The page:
All are well worth a watch and will really help your pronunciation, your vocabulary and your listening skills. They’ll also give you an all-important insight into the history and culture of German-speaking countries.
1. The White Ribbon
Das weiße Band, as it is known in German, won the coveted Palme D’Or at the Cannes Film Festival in 2009. Directed by Michael Haneke, the film is set a rural village in northern Germany and spans several months, ending on the eve of World War One. The plot centres around a speight of unusual and violent occurrences in the village, although it explores much deeper themes than that. Das weiße Band is certainly not light-hearted entertainment, but it’s an interesting film to watch and has received plenty of critical acclaim since its release.
2. Goodbye Lenin
Released in 2003, Goodbye Lenin is a comedy drama that follows the touching, and at times very funny, efforts of main character Alex to keep the fall of the Berlin Wall from his ill, DDR-supporting mother. Shortly before the wall comes down, Alex’s mother, Christine, has a heart attack and falls into a coma. Eight months later, she miraculously awakes but is told that any shocks or stresses could prove fatal – as a result, Alex transforms the family apartment into pre-November 1989, where his mother remains blissfully unaware of the political changes that have occurred. He soon faces obstacles though, for example the huge Coca Cola banner that is hung on the building opposite the apartment!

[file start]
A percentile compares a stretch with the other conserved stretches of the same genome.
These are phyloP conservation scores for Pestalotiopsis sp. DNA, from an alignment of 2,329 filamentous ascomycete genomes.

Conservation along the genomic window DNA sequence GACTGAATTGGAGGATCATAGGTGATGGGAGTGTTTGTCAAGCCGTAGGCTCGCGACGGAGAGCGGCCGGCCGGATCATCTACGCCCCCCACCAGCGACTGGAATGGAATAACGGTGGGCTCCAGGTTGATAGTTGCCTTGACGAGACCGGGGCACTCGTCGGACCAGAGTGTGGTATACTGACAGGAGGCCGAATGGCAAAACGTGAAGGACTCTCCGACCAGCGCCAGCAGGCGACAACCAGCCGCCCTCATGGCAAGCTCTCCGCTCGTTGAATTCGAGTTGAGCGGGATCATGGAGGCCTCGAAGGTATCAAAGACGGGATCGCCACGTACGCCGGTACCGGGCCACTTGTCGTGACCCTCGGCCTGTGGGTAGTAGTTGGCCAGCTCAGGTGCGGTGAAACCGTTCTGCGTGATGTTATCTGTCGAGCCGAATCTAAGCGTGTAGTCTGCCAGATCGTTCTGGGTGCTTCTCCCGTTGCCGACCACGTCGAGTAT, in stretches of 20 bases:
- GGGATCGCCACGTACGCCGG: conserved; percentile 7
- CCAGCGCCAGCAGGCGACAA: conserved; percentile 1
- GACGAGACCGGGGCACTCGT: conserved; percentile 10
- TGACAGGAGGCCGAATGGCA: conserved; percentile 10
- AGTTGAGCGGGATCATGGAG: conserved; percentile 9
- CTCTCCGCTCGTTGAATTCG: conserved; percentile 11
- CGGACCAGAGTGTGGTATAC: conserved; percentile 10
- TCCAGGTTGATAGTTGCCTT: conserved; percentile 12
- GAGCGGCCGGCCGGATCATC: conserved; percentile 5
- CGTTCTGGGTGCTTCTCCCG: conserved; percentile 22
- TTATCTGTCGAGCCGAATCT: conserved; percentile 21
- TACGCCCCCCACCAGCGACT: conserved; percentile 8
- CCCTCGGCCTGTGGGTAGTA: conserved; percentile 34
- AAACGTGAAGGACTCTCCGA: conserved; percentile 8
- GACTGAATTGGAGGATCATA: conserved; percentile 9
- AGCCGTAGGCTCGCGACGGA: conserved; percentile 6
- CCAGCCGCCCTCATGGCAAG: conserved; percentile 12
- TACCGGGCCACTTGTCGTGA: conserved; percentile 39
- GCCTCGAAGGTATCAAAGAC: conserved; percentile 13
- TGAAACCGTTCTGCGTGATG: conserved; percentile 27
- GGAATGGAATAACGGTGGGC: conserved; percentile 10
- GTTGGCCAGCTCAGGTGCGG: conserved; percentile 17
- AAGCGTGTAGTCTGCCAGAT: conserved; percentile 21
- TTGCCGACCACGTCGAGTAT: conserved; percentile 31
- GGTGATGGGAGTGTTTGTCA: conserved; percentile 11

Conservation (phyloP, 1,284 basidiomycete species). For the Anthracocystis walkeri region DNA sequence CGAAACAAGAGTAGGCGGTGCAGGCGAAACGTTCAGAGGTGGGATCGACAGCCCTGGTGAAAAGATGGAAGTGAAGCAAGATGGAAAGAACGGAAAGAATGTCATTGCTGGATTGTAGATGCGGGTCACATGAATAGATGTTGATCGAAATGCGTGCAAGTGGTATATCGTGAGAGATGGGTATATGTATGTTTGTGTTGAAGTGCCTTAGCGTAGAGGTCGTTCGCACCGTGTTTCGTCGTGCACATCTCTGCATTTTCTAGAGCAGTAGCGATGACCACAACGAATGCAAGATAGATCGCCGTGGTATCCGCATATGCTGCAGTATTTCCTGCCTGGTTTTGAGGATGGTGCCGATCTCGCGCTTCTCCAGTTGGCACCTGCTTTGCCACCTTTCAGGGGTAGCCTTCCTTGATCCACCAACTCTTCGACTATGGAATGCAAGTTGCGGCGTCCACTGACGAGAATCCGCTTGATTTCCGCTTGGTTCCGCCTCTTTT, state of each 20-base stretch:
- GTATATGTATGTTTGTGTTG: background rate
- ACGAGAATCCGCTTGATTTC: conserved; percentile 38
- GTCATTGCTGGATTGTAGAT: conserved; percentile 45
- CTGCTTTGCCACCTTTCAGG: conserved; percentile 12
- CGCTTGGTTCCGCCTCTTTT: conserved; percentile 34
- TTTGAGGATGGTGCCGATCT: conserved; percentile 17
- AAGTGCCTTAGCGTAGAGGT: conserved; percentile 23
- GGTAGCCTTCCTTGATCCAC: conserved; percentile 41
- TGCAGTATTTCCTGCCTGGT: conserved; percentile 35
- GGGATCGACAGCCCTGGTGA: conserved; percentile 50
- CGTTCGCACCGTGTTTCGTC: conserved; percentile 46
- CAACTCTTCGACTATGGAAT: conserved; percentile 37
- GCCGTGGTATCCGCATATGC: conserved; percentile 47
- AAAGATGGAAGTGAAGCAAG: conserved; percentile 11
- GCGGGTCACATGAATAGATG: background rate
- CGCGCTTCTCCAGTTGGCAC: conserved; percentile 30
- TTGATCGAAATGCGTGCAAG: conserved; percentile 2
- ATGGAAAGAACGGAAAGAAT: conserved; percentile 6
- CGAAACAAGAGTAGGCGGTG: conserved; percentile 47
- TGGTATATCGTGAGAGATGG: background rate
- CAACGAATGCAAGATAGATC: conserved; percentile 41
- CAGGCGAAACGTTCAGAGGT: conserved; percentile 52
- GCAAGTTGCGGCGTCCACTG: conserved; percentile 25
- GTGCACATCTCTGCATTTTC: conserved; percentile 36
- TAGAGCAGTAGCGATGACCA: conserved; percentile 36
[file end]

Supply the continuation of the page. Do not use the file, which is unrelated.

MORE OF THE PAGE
3. Run Lola Run
A film which launched the international film careers of two of Germany’s most successful actors, Franka Potente and Moritz Bleibtreu, Run Lola Run is a fast-paced thriller that achieved international acclaim. The film follows a girl’s frantic efforts to try and save her small-time crook of a boyfriend after a job he does for a ruthless gangster goes awry. The plot may not be unique in the world of cinema, but the film’s originality comes from the fact that within it are several different versions of the story – each with a different ending.
4. The Lives of Others
Das Leben der Anderen as its known in German is a film made in 2006 that won a range of cinematic awards in Europe and won the Oscar for Best Foreign Language Film in 2006 Set in 1984, the film explores the monitoring of the East Berlin cultural scene by agents of the Stasi, the GDR’s notorious secret police. The main character in the film is Gerd Wiesler (played by Ulrich Muhe), a captain within the organisation who is tasked by his friend, the head of the Stasi’s Cultural Department, to watch a playwright who they suspect of dissidence. The captain soon discovers that there are other reasons for this particular surveillance operation though, and it’s this which leads him to question what he is doing…
5. Das Experiment